By Katlin Cilliers | Staff Writer

Ask a Professor is a regular feature in which Kapiʻo News will highlight the real-life careers and jobs that stem from areas of study at Kapiʻolani Community College.

Professor Sheryl Shook has followed a nontraditional career path. She holds a Bachelor of Science in Engineering from Cal Poly in San Luis Obispo and has worked at a space station. But it was after a volunteering experience in a psychiatric hospital in California during her twenties that she decided to get involved with brain science.

She then went to the University of California, Davis to get her doctorate degree in neuroscience. While there, she worked in the operating rooms helping brain surgeons apply therapies that were only experimental at the time.

Within this diverse journey of yours, from engineering to neuroscience, can you share a few professional experiences you’ve had prior to becoming a professor?

I did a lot of things along the way, as you said. I started in engineering, so I worked as an engineer and scientist on a space station program, the International Space Station program.  I worked as an engineer scientist on that program for years.

How did you decide to go into neuroscience?

When I was working there [at the space station], I was volunteering at a psychiatric unit in Laguna Beach, California. I’ve always liked to do volunteer work no matter how pressed my schedule is. … So, when I was volunteering there and working on the space station program, I think … it was in my early 20s, I think I was just waking up politically, and I hadn’t really thought about homelessness.

When I was learning about psychiatric disorders at the clinic, then it made me take a second look at all of the folks who were homeless. And I thought “Oh my gosh,” I want to help, you know? These people, most of them have something wrong with … you know? They might have a neurologic disorder, they might have a psychiatric disorder. People don’t choose to be homeless, right? So I decided I wanted to help have an impact there, instead of in space. And so I quit the [space program] job and went and got my doctorate in neuroscience.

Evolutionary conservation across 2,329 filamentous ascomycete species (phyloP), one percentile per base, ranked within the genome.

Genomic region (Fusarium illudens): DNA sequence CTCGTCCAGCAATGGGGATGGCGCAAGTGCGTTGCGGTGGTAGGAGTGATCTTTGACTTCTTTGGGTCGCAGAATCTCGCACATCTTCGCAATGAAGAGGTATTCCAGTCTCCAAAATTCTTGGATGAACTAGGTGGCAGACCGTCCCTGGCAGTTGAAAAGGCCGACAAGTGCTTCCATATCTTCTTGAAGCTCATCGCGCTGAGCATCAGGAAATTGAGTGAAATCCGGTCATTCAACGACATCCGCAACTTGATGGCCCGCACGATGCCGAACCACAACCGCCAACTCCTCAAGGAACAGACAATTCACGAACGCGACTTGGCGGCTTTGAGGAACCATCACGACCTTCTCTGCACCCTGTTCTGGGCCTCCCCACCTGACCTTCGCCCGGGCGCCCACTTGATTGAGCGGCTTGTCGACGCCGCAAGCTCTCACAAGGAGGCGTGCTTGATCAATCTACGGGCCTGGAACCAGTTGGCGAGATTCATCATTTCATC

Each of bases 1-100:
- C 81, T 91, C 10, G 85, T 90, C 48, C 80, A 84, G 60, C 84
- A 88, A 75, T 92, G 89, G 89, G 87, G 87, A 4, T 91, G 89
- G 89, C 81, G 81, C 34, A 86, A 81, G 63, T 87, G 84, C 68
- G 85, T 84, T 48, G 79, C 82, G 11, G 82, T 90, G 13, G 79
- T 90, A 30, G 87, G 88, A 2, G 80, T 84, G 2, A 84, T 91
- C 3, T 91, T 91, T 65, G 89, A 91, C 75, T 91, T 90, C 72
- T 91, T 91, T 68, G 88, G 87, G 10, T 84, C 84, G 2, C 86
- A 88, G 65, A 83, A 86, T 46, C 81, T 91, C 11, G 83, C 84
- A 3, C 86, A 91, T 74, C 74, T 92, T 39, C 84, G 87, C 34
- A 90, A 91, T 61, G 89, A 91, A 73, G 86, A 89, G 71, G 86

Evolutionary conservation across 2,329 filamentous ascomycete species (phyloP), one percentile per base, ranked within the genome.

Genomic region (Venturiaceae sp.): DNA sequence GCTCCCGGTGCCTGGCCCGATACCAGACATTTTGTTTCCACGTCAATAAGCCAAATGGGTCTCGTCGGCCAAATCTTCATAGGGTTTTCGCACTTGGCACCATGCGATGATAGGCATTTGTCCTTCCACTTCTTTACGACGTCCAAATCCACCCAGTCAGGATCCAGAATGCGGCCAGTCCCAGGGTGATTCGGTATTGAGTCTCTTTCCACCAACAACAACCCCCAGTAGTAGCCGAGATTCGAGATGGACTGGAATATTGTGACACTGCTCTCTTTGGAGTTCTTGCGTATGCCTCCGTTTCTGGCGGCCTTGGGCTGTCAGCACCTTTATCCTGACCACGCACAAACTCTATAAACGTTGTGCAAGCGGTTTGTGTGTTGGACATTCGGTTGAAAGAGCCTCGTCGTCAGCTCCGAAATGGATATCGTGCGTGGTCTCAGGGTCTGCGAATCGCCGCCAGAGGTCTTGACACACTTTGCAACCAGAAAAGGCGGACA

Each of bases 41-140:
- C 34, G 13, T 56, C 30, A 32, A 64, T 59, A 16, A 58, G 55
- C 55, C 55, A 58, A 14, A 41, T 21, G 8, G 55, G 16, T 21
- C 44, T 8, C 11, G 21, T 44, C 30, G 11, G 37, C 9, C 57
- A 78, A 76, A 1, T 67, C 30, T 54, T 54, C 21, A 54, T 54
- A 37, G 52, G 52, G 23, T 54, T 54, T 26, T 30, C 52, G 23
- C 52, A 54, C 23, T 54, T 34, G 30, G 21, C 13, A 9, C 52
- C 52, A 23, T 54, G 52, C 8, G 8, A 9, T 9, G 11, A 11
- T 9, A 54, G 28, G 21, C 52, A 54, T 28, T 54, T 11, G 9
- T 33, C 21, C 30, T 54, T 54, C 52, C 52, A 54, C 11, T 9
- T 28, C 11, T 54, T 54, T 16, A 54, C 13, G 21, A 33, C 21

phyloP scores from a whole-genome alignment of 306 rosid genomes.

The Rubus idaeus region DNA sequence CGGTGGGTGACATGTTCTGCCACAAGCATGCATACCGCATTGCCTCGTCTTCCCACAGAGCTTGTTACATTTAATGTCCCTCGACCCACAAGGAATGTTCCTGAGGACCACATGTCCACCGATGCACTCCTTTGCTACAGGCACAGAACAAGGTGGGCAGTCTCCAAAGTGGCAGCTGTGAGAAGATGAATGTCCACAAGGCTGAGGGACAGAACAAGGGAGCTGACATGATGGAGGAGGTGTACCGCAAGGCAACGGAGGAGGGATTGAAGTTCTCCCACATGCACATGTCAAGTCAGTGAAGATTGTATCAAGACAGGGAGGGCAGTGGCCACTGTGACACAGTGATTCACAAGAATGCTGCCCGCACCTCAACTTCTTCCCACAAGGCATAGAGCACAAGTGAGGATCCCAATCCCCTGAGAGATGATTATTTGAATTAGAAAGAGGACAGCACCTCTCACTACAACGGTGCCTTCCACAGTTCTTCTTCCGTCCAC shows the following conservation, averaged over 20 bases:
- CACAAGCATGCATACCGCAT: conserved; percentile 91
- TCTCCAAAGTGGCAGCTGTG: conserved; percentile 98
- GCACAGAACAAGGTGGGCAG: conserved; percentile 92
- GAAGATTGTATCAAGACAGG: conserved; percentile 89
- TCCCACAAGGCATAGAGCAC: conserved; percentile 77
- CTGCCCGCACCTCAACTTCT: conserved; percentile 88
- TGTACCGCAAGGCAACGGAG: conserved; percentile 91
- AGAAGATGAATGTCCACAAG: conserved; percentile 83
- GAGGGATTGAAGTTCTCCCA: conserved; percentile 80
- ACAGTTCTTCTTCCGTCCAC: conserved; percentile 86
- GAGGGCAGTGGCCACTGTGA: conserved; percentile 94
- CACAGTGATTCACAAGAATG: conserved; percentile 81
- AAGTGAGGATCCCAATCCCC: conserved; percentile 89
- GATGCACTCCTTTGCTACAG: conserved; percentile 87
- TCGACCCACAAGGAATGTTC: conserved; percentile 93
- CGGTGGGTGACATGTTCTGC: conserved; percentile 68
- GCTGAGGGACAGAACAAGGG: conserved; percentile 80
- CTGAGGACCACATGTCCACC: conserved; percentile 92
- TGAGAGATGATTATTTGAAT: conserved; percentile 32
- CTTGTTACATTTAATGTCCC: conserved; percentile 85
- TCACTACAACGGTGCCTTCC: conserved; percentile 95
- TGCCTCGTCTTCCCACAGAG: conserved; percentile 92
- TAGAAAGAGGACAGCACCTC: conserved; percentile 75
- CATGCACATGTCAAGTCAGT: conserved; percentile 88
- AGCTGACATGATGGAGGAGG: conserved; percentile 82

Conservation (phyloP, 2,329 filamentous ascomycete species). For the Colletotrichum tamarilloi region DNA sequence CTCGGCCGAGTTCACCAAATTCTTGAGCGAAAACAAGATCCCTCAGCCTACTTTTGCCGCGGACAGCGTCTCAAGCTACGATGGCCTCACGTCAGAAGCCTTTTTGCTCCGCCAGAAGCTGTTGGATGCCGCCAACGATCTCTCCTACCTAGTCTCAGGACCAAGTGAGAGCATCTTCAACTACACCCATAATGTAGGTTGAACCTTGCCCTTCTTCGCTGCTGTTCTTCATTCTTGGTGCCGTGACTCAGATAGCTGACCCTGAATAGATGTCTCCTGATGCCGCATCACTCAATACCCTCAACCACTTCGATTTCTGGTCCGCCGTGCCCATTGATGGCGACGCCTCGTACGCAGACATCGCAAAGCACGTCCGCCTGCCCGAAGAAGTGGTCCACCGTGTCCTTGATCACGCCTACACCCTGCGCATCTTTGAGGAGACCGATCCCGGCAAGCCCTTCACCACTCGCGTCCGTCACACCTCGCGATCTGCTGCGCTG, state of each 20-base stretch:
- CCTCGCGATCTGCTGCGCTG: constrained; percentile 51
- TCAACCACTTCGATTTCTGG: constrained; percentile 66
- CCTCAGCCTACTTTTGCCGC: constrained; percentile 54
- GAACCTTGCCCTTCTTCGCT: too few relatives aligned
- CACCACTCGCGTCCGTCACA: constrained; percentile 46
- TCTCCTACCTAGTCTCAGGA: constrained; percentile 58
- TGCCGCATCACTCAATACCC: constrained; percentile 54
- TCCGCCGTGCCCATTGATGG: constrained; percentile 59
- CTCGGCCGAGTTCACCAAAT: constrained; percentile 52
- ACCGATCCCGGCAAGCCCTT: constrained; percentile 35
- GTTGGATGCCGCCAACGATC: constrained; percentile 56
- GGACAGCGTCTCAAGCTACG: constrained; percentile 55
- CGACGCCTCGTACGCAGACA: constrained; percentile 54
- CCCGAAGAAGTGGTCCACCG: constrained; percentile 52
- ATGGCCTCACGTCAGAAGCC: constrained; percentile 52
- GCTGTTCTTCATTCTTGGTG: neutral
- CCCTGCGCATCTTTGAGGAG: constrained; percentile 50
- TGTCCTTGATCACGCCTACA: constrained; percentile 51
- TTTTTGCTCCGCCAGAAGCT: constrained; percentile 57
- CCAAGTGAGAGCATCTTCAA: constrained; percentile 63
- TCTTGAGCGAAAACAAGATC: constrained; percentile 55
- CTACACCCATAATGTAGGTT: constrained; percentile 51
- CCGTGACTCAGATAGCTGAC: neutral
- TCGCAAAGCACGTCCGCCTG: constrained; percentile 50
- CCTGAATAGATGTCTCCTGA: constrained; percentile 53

Can you tell me about a typical day at working in the hospital back in California?

The morning started very, very early (laughs). It was usually still dark outside. We’d meet with the patients and … different people did different jobs, but they would put this device on this person’s head, so we’d be in an imaging area of the hospital, where the patient was going to get an MRI done – some images of their brain – with this big device screwed to the outside of their skull.

Then, they’d get images taken of their brain and then we’d study and look at those images and plan which part of the brain the surgeon should try to remove or place a stimulator in, and then we’d go scrub down and go in the operating room and we would be in there for hours.

The patient’s awake while the surgeon is cutting a hole in their head, and we’re talking to the patient and having the patient answer questions and do different motor tasks while the surgeon is going into different parts of the patient’s brain.